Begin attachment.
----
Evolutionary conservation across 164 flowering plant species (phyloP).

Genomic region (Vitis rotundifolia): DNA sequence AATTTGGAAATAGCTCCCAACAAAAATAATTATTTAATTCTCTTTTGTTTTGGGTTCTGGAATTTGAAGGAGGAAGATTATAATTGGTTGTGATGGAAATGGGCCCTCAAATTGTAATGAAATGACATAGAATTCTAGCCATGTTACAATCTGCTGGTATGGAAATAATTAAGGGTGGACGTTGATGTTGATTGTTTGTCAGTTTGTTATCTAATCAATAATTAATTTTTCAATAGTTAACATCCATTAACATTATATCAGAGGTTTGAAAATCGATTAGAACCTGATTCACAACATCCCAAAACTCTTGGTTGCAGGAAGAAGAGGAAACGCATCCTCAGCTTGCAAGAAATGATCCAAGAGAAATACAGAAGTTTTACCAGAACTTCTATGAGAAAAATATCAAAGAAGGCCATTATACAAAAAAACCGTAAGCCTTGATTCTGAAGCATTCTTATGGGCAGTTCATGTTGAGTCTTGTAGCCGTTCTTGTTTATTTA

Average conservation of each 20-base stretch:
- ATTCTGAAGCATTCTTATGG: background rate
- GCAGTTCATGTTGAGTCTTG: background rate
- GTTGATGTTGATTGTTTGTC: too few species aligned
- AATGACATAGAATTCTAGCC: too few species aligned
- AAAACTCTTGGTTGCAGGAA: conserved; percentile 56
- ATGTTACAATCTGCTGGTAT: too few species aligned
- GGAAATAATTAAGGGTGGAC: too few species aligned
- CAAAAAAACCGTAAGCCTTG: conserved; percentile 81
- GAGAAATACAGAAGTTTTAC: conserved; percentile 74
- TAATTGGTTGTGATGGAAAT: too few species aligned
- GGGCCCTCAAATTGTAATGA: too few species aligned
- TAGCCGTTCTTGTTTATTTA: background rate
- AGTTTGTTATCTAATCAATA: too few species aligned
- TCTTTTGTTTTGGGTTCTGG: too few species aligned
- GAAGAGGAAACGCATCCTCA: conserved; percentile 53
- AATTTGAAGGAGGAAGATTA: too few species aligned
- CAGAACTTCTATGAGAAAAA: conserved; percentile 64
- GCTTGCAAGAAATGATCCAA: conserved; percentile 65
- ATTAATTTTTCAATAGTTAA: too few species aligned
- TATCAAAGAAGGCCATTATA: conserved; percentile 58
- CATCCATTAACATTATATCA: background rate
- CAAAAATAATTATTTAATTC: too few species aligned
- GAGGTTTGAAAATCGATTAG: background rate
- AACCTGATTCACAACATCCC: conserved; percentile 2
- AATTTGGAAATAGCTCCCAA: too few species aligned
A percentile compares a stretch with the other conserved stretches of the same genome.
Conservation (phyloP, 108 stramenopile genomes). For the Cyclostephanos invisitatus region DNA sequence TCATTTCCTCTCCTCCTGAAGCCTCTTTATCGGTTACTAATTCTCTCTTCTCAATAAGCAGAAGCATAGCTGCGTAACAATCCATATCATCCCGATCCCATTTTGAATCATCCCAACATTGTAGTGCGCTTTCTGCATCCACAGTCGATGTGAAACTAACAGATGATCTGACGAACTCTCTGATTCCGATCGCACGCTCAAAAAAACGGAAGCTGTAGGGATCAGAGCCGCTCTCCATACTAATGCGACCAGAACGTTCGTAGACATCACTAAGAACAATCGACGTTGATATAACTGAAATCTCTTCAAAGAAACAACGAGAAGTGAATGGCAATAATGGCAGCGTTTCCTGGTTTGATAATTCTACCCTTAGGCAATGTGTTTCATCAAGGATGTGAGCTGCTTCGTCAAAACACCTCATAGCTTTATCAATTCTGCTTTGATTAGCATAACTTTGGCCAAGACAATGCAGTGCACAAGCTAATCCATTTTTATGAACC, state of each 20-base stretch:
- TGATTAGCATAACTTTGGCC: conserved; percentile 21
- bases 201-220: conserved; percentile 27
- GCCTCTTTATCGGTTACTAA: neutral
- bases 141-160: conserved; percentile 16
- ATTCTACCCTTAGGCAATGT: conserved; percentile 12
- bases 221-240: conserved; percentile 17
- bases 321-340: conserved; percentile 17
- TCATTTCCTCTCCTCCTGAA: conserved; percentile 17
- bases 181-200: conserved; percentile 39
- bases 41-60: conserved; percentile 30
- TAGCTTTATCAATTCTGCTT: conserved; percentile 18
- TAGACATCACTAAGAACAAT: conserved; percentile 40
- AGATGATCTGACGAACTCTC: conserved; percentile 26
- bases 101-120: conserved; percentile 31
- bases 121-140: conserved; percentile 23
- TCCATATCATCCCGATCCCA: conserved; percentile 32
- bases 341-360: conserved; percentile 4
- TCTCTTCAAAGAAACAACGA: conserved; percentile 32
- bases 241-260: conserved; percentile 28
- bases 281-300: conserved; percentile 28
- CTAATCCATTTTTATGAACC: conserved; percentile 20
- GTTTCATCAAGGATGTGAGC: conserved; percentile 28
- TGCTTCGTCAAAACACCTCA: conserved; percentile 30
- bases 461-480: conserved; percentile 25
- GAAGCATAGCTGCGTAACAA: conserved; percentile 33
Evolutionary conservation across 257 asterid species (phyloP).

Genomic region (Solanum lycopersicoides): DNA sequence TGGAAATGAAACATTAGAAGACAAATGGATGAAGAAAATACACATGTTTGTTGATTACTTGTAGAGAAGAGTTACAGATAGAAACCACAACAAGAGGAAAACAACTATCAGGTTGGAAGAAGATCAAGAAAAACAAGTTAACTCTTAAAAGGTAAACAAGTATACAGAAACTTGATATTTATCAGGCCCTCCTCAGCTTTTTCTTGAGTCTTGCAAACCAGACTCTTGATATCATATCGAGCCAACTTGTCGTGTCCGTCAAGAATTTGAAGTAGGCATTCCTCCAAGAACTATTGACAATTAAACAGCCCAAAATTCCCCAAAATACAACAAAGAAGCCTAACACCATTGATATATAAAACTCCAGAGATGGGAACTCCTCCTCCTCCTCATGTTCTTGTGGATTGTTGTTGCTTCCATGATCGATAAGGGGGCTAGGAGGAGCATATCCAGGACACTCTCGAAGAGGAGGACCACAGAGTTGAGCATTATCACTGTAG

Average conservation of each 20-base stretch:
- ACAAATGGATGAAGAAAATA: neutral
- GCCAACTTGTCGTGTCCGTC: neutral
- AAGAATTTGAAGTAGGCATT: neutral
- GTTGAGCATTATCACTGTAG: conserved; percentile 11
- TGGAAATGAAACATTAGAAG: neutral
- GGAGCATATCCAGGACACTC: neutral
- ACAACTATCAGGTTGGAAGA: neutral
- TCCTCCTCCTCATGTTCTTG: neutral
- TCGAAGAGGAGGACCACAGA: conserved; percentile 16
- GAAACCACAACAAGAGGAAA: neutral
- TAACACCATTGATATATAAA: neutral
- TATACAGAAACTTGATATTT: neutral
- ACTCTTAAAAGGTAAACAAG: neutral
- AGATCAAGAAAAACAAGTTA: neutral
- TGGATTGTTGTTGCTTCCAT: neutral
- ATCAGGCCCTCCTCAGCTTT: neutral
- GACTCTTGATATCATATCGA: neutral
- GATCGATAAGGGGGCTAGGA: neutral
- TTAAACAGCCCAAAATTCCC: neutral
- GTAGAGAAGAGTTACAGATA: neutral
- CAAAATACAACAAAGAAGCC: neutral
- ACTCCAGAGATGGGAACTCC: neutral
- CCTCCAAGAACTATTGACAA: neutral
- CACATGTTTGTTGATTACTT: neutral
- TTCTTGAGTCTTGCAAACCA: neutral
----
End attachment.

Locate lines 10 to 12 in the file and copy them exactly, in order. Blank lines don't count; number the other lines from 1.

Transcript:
- GGAAATAATTAAGGGTGGAC: too few species aligned
- CAAAAAAACCGTAAGCCTTG: conserved; percentile 81
- GAGAAATACAGAAGTTTTAC: conserved; percentile 74